Mortara is nearing the end of his fourth straight season with the Monegasque team and looks set to finish in the top 10 of the drivers’ championship for the first time with his best ever points tally.
Having previously been linked with a move to the Mercedes factory team, Mortara looks likely to stay with Venturi for a fifth season, making this one of the longest-running driver-team relationships on the grid.
“We’ll see where we finish this season, then we’ll see if [the team] are happy and I’m happy,” said Mortara. “It’s been going quite well this year, so from my side, I don’t see reasons why we should split. From my side at least, I’m pretty happy where I am.”
“This year has probably been our best year and I hope that we will improve race after race, and maybe in the next seasons, if I can still race with the team, I would like to achieve even better results.
“It’s clearly not easy to get results when you’re in the smallest team, but that does not mean you can’t. I think that we have an incredible group of people working in the team that put a lot of dedication, they are very smart, they put a lot of hours in to try to give us a good car, but it’s clearly not easy when you’re fighting with manufacturers.
Despite still being in mathematical contention to win the drivers’ championship, Mortara played down his chances and says he’s “not dreaming” of it just yet.
“You’ve got maybe 15 to 20 drivers that have a possibility to win this championship so it’s still very early. Even if we’re at the end of the season, you try to do your best, you know, then we’ll see where we are after Berlin,” said Mortara.
“It’s not about dreaming or anything, it’s just about trying to do your best race after race, and try to collect as many points as you can. If you do a good job, normally you should be standing up there [on the podium]. So far I think we’ve done a pretty good job.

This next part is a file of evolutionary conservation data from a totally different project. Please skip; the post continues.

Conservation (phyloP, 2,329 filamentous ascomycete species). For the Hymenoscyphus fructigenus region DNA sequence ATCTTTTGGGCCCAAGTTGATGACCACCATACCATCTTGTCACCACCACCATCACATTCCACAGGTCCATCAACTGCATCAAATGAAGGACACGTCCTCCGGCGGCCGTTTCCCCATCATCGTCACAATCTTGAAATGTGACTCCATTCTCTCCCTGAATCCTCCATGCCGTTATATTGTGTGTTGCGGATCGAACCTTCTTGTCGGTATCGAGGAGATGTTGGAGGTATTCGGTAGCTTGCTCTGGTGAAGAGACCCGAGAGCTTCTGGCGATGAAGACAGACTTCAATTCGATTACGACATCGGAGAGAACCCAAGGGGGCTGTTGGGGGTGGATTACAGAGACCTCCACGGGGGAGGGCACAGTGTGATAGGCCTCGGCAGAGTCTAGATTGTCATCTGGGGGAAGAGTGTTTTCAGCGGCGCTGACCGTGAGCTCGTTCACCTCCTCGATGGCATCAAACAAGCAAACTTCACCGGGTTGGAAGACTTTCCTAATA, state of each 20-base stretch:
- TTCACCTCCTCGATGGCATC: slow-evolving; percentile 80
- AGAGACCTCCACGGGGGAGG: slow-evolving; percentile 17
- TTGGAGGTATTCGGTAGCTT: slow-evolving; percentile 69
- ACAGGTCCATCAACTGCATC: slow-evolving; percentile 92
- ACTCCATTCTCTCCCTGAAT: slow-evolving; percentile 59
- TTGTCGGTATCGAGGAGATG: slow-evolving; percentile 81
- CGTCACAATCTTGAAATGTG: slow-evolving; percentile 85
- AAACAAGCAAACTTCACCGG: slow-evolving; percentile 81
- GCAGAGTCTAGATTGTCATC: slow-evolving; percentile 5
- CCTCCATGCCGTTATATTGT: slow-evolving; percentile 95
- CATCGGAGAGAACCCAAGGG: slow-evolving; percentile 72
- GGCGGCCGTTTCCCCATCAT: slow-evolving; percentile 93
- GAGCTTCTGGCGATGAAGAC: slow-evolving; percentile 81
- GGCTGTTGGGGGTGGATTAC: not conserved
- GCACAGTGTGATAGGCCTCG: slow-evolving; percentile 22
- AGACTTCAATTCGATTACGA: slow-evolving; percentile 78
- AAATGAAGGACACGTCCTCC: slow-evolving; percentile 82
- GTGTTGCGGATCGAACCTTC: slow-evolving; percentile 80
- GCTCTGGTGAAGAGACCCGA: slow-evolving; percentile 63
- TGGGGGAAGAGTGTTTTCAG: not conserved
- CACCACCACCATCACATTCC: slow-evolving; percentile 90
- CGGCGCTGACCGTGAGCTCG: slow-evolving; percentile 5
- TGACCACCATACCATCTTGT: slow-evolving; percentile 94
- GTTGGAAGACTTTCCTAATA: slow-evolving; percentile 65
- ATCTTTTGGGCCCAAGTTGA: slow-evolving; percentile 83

After the high of winning in Puebla, Mortara has had to settle for some more modest results in recent races, but the 34-year-old says he’s come to accept that as part of how the championship works.
He was one of a number of drivers in London to discuss the impact that qualifying has had on results this season, but unlike some of his rivals, Mortara is not pushing for the format to be changed.
“When you go in Group 1 you have a high chance of qualifying at the back and then in order to come back, it’s difficult. That’s why you have 15 drivers still fighting for the championship,” said Mortara.
“This is what Formula E and the FIA want to do, and we’ve found ourselves in this situation. We’ve all had our ups and downs, when normally you have a good weekend the next weekend if you’re in Group 1, you don’t have a good one.
“That’s part of it, you need to accept it. You need to capitalise on these situations when they’re in your favour.
“I think that this year you have even more consequences for Group 1 on the championship because the level of each team has been going up. This is even more compared to the last few years.
“I still think it’s cool in a way because there are a lot of uncertainties regarding the championship [battle] and and I think this is positive for the fans and the people watching.”